AUGUST 13, Paris:

Four PM, and we are getting ready. The car is packed and parked a few doors up.

I sit at the table, smoking one of your cigarettes. I unwrap your two new pairs of stockings.

Me: I want to see you in these.

You, kissing me: After I get my wish.

Me, pocketing one, passing you the others: Alright then. But I get to put them on.

I stand up and we move toward the door together.

You: Ready?

Me: Ready.

You pull the door shut behind us, and we stand on the landing listening to the click of the elevator as it rises.

We squeeze inside, press for the ground floor, lurch downward. I brush your bangs to the side.

Me: Here we go.

You smile.

On the street, we are all business. I relax, hold my hand to your back, guide you back into the Musée Gustave Moreau, pay for our tickets.

We walk up the stairs to the second floor. A couple points and stage whispers at the artifacts on display in Moreau’s office.

We hold back, wait for them to move on. I pull on my new kid gloves. There is not a guard in sight.

You, scanning: Now.

I jump the barrier and enter Moreau’s study. In three steps, I am behind his desk.

I pull out the chair, crouch down, and disappear.


Five hours later, the sun sets. The museum is silent. My legs are an agony of cramps.

Beyond the wooden back of the office chair, I have studied a bronze bull on a marble plinth for an eternity.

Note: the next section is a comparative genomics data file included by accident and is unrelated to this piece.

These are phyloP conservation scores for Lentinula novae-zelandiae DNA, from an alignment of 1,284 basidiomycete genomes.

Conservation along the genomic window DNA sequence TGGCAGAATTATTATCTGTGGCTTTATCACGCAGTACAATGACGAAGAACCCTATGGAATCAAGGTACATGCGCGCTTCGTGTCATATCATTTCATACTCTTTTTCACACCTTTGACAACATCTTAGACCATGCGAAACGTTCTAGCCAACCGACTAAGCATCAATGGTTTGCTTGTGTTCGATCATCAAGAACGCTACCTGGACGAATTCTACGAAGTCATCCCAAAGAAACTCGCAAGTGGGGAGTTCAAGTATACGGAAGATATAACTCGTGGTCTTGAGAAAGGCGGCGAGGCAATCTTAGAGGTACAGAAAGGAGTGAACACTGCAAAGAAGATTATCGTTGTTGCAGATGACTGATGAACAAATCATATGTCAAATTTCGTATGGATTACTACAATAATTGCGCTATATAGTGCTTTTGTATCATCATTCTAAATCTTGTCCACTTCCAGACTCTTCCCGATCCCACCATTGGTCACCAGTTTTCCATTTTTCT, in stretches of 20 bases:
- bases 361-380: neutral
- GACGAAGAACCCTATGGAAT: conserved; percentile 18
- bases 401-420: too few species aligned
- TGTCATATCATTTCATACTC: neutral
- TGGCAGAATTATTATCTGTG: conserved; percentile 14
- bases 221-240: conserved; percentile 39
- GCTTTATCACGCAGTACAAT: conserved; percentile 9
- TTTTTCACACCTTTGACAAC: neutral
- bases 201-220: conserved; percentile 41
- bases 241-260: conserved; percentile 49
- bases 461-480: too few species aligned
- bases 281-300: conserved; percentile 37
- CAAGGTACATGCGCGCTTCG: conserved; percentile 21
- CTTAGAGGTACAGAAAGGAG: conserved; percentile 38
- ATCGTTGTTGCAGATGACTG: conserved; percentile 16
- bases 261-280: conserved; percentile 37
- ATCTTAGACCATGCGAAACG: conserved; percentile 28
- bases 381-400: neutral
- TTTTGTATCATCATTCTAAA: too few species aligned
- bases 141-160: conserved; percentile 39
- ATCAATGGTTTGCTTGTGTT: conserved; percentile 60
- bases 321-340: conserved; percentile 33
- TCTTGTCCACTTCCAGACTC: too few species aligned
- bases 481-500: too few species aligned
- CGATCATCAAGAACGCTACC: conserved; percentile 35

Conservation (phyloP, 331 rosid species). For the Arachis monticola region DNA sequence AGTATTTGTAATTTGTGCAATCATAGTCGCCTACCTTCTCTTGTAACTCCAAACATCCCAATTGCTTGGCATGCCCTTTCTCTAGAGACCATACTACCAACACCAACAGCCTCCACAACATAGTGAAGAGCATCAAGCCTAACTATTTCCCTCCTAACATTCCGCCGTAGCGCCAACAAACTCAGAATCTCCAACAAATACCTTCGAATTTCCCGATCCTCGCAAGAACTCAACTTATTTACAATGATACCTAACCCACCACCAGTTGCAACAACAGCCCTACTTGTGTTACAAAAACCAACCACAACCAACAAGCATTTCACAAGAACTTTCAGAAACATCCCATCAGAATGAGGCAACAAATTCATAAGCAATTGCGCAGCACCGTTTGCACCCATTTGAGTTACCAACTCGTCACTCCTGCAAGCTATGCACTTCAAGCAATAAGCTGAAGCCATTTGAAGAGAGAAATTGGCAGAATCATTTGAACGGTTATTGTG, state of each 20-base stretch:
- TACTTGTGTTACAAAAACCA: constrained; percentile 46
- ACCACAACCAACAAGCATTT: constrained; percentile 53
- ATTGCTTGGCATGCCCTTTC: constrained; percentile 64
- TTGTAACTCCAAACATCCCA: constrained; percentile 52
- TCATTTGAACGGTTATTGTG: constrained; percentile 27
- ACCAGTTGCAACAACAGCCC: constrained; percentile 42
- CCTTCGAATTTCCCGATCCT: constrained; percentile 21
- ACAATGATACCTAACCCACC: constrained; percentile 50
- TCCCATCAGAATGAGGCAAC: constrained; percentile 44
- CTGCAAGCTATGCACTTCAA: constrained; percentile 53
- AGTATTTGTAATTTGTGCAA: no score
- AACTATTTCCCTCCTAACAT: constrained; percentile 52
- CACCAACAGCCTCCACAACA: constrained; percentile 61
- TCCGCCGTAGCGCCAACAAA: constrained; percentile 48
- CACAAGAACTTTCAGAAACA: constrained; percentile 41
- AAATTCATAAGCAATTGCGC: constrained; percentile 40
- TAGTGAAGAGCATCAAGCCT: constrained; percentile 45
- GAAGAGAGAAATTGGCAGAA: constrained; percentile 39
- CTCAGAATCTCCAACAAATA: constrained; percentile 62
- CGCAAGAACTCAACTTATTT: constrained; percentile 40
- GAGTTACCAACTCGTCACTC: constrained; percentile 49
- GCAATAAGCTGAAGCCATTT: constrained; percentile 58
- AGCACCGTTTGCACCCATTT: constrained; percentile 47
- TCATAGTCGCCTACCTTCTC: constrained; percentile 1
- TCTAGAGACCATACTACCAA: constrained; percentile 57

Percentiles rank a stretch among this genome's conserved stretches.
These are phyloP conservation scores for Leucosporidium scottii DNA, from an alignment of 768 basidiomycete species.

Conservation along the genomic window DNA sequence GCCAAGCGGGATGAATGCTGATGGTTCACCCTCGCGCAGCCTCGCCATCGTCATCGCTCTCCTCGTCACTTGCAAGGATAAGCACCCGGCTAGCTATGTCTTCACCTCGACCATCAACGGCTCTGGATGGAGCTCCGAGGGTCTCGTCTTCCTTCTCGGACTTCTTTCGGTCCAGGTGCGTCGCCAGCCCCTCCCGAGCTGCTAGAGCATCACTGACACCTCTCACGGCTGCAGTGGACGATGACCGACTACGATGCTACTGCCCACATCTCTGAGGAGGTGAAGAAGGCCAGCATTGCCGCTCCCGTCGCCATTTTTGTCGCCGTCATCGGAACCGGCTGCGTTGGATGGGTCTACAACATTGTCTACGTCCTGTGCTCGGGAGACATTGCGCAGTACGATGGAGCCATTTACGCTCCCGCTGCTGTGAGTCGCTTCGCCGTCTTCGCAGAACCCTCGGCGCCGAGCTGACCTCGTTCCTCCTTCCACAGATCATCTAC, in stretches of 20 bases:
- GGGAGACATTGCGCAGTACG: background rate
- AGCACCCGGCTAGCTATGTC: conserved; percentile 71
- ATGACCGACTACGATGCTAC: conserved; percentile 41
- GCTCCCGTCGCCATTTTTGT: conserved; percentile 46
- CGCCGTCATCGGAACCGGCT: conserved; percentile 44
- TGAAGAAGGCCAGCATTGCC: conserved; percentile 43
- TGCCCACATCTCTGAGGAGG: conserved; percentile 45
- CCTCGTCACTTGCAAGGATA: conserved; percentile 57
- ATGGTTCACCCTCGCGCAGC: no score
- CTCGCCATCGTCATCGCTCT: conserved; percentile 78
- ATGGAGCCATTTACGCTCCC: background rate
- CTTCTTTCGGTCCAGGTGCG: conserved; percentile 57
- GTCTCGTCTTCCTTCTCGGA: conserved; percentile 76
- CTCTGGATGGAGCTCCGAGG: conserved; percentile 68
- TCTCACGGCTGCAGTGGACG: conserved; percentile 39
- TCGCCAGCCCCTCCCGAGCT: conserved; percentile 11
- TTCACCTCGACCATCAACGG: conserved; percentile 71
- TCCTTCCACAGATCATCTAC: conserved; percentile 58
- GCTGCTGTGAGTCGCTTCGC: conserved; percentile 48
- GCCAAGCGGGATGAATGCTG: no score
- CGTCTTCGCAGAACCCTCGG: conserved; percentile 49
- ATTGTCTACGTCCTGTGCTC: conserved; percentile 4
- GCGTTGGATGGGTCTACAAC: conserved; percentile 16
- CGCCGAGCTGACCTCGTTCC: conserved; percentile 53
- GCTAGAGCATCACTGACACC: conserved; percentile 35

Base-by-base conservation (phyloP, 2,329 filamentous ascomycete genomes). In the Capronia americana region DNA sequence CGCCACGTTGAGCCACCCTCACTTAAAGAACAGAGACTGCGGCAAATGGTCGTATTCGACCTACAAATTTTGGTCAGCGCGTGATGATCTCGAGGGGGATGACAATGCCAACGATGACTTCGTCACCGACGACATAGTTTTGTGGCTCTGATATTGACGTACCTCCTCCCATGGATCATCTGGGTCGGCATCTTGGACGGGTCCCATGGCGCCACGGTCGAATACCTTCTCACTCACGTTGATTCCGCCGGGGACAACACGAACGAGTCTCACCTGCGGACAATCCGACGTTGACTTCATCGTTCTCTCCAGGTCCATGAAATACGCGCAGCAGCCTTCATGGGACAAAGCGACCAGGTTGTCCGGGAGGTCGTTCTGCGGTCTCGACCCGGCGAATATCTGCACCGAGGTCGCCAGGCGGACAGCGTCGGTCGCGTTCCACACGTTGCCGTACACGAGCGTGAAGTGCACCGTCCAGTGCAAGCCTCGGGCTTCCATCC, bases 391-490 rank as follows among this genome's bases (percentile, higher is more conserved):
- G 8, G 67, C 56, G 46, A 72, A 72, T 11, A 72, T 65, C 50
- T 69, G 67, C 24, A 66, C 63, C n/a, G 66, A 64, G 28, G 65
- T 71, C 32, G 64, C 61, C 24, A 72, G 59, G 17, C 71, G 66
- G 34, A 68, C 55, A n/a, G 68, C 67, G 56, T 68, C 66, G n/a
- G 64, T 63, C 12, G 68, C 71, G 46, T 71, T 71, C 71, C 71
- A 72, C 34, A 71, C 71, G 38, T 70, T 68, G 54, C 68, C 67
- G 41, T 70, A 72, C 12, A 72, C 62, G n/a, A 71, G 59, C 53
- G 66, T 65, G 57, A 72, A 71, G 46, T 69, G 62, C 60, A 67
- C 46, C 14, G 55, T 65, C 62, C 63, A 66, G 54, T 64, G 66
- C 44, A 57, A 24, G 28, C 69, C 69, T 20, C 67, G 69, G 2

I push back the chair and emerge from below the desk. A motorcycle on the street. Then calm.

I pull your stocking from my pocket. Bring it over my head. Then slip over the barrier and back into the museum.

My heart roars. I must trust what you’ve told me—that the museum is empty, without alarm.

I race up the stairs, three at a time. Plunge across the first gallery and up to the top floor.

Salome is there. Hovering, naked before Herod.

I open my knife. Watch the brushed steel bee on the head of its handle welcome the spine of the blade. Then I cut.

In less than a minute, Salome collapses before me on the floor, her frame displaying remnant canvas threads and the pink of the wall behind.

I close my knife, roll her up, turn to the window. My mouth is desiccated and I doubt I will ever manage the signal whistle.

The handle turns effortlessly. I push to open and the alarm SCREAMS.

No time. I step onto the cornice. Look at the gap between the museum and the roof of the next building and jump.

I hit and roll. Salome remains in my hand. The alarm squelch is deafening.

In a moment, I am back up and running to the base of the ladder that leads to our roof. Climbing. Ignoring the acrophobia.

At the final rung, I find your rope.

You, just above, face obscured by a stocking, reaching down to me, hissing: Hand me Salome. Hand me Salome.

I pause, shift my weight and bring the canvas up to you. You take it, disappear over the edge.

For a moment, I stand there suspended, immobilized. Police sirens mix with the alarm.

You, reappearing at the lip, urgency: Come on!

I tug on the rope and release the last rung of the ladder. Hoist myself up hand-over-hand. You pull at my clothes, drag me onto the roof.

I lie on my back, breathing hard. Then we drop through the skylight into the apartment.

Me, parting the blind, police cars out front, utterly trapped: What do we do? We can’t leave now.

You, authoritatively: We can leave in the morning.

You, pulling away the stockings covering our faces: Until then, let’s fuck.

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